Crossings


Sunday, November 2, 2014

Some Thoughts about FMQ

I can't remember when I started FMQ (free motion quilting), but at some point I decided I was going to have learn.
       My fingers refused to cooperate when quilting by hand.  
       Quilting by hand takes too long.  
       Having someone else quilt for me is too expensive.
       I don't want someone else to finish the quilt I have created.

In order to start the learning process I took a class at the local sewing machine store.  I was told that I had to sew fast.  Every time the teacher came by my table she said, "Speed up, you are going too slowly."  When I speeded up I immediately lost control.  It was like my running:  if I run too fast I fall flat on my face.  What did I get out of that class?  Discouragement, a mess on the fabric, and a fierce determination to quilt only straight lines with my walking foot.  
    
Walking Foot Quilting
The walking foot quilting looked fine and was easy, but terribly boring.  I really needed to tackle FMQ again.  I had the opportunity to take a beginner's class with Harriet Hargrave, the lovely lady who began the FMQ movement many years ago.  She was a rebel, but persisted and taught others her craft.  Her philosophy is that you can go any speed you want as long as you keep the machine running at the same, regular pace...your pace.  Ah, that fit so much better with my psyche.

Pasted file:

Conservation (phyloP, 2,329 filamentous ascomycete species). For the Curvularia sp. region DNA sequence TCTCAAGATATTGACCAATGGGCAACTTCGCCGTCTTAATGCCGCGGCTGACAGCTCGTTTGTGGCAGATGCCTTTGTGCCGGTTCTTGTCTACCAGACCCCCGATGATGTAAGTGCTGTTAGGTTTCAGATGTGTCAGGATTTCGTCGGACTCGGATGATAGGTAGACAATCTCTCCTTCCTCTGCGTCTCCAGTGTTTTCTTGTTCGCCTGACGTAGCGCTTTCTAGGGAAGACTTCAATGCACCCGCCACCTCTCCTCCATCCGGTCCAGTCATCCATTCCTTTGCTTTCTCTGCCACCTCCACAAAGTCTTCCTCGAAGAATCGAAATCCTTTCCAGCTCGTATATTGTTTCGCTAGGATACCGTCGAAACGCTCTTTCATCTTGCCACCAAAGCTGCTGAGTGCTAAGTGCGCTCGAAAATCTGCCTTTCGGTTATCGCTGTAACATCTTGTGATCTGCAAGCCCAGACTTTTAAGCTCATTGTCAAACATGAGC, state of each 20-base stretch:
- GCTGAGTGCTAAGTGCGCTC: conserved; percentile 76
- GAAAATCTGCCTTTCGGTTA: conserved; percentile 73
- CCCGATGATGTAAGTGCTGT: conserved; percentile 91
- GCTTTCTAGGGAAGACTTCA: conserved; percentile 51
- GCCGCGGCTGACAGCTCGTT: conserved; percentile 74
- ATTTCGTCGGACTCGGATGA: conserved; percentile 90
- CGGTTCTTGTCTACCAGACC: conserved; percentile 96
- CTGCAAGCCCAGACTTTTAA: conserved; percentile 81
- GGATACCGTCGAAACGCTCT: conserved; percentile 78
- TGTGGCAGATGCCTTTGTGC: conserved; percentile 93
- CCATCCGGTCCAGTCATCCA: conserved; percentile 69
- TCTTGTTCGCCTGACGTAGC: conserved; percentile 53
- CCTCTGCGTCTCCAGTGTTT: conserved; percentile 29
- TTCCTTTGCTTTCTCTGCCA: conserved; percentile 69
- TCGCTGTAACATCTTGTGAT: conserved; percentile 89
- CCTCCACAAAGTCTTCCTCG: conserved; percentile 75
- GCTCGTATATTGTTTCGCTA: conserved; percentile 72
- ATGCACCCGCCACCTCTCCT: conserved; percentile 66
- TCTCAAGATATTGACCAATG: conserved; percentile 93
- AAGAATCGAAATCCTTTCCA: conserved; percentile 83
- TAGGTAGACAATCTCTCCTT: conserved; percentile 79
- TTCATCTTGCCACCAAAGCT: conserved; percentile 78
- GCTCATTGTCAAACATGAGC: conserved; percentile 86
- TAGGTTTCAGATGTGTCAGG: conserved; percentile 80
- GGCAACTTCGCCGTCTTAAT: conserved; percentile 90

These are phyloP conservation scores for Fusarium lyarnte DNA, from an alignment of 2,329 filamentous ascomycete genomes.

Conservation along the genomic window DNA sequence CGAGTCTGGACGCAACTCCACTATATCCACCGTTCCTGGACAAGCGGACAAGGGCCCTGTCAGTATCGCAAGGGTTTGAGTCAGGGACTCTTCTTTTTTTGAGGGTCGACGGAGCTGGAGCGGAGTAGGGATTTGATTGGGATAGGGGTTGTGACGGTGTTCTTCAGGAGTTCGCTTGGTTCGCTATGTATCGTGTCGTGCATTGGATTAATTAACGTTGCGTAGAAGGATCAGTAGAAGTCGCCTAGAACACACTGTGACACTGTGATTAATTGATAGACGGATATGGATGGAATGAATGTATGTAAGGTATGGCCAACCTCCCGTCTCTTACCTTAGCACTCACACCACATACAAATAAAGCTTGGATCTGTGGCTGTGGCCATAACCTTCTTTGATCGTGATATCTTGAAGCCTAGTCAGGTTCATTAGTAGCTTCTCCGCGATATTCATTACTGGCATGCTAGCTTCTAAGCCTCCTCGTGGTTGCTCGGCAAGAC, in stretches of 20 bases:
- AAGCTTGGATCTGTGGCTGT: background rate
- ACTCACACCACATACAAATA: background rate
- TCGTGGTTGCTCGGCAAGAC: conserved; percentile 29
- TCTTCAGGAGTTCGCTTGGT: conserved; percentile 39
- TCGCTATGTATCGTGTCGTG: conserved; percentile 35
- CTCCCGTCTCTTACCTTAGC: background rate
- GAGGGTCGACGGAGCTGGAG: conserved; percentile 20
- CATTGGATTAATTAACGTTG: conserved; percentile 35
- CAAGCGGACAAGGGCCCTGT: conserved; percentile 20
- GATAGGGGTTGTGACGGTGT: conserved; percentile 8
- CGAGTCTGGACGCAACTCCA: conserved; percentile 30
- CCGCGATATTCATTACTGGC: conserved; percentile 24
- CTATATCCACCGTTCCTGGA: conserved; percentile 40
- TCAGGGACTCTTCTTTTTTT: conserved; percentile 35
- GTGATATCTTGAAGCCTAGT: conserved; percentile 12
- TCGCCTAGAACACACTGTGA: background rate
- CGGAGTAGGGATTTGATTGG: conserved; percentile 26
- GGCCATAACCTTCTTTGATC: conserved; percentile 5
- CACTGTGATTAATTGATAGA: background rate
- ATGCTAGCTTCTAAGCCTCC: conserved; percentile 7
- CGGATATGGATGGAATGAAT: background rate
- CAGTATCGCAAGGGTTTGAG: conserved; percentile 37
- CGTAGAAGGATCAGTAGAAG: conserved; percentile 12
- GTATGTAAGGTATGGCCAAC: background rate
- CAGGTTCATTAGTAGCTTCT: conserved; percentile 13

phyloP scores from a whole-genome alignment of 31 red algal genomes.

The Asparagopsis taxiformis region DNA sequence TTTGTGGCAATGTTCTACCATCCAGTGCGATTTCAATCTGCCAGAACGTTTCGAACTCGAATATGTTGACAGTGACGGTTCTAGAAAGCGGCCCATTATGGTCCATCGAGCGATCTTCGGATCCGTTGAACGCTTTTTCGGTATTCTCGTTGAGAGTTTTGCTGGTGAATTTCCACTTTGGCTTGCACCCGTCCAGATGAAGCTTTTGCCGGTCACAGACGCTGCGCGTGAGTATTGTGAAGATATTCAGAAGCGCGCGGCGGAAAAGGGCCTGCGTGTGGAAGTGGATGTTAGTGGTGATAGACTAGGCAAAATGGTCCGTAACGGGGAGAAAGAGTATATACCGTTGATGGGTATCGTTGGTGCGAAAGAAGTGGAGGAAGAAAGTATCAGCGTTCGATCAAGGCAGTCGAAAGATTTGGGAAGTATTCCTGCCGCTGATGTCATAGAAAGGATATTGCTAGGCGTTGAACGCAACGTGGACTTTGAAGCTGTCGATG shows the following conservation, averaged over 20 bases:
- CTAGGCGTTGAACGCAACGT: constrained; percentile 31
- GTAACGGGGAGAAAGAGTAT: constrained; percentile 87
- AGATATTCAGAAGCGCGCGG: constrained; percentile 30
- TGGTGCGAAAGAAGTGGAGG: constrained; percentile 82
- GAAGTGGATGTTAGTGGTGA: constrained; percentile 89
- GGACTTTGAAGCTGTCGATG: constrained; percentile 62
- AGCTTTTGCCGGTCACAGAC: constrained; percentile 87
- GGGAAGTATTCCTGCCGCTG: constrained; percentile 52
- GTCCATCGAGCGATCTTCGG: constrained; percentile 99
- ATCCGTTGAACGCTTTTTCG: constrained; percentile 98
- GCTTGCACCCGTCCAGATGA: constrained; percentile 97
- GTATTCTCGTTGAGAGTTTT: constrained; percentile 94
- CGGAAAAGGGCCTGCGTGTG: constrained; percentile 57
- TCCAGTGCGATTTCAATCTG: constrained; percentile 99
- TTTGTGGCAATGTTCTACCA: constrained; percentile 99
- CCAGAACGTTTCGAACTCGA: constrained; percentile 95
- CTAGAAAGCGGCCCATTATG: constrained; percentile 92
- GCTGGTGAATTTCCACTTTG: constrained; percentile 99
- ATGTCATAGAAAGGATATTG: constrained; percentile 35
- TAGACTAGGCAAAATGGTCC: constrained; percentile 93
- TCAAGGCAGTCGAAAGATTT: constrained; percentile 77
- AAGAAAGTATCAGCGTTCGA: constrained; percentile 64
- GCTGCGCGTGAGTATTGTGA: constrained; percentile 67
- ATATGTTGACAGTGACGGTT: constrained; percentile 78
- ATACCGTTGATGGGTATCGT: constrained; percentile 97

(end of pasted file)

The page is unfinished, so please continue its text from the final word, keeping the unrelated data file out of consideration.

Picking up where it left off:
Now I was on my way.  All I had to do was:
       *Keep my foot steady on the pedal.  Riiiight!
       *Use my hands to move the quilt through the machine in such a way that the stitches were all the same length.  Riiiight!!  (It helped to discover that my machine has a slow speed button.)
       *Keep my eye ahead of the needle.  I was promised that my hands and needle would follow. Riiiight!!!
       *Manage the bulk of the quilt so it doesn't pull, doesn't hang up on a corner somewhere, doesn't fall off the machine, and goes through the harp neatly and smoothly.  Riiiight!!!!
       *Prevent needle breakage and thread shredding.  Riiiight!!!!!
       *Somehow do all the quilting without ever stopping because when restarting, the needle created an unsightly jog off onto a new trail of its own choosing.

...and so it went for awhile.

Early FMQ
The quilt above fits a double bed, and the quilting is all FMQ on my domestic machine.  I spent half my time changing broken needles and broken thread.  The other half of my time I was manhandling the quilt trying to maintain some control.  There wasn't much time left for sewing.  The stitches were not terribly even, and the quilting didn't follow my imaginary lines.  I hadn't marked my design because I was not able to follow the lines anyway.  I finally finished, was happy to be done, and learned a great deal about how to manage the process.  Although not exquisitely beautiful, it is functional, I did it, I got a little bit better.

TIP:  Be gentle on yourself.  I know you would like to be another Leah Day or Diane Gaudynski, but give yourself time.  Don't quit.  You'll never improve unless you practice, practice, practice.  Watch tutorials.  Read books.  Practice, practice practice.  Concert pianists didn't become professionals by sitting on the couch wishing for music technique to be assimilated by osmosis.
       
Does all this sound familiar?  Please don't get discouraged.  I caught on and you can too.  Tune in next week and I will share with you the things that have most helped me become a better FMQer.

TIP:  Did I mention that PRACTICE is the single most important ingredient in learning to FMQ?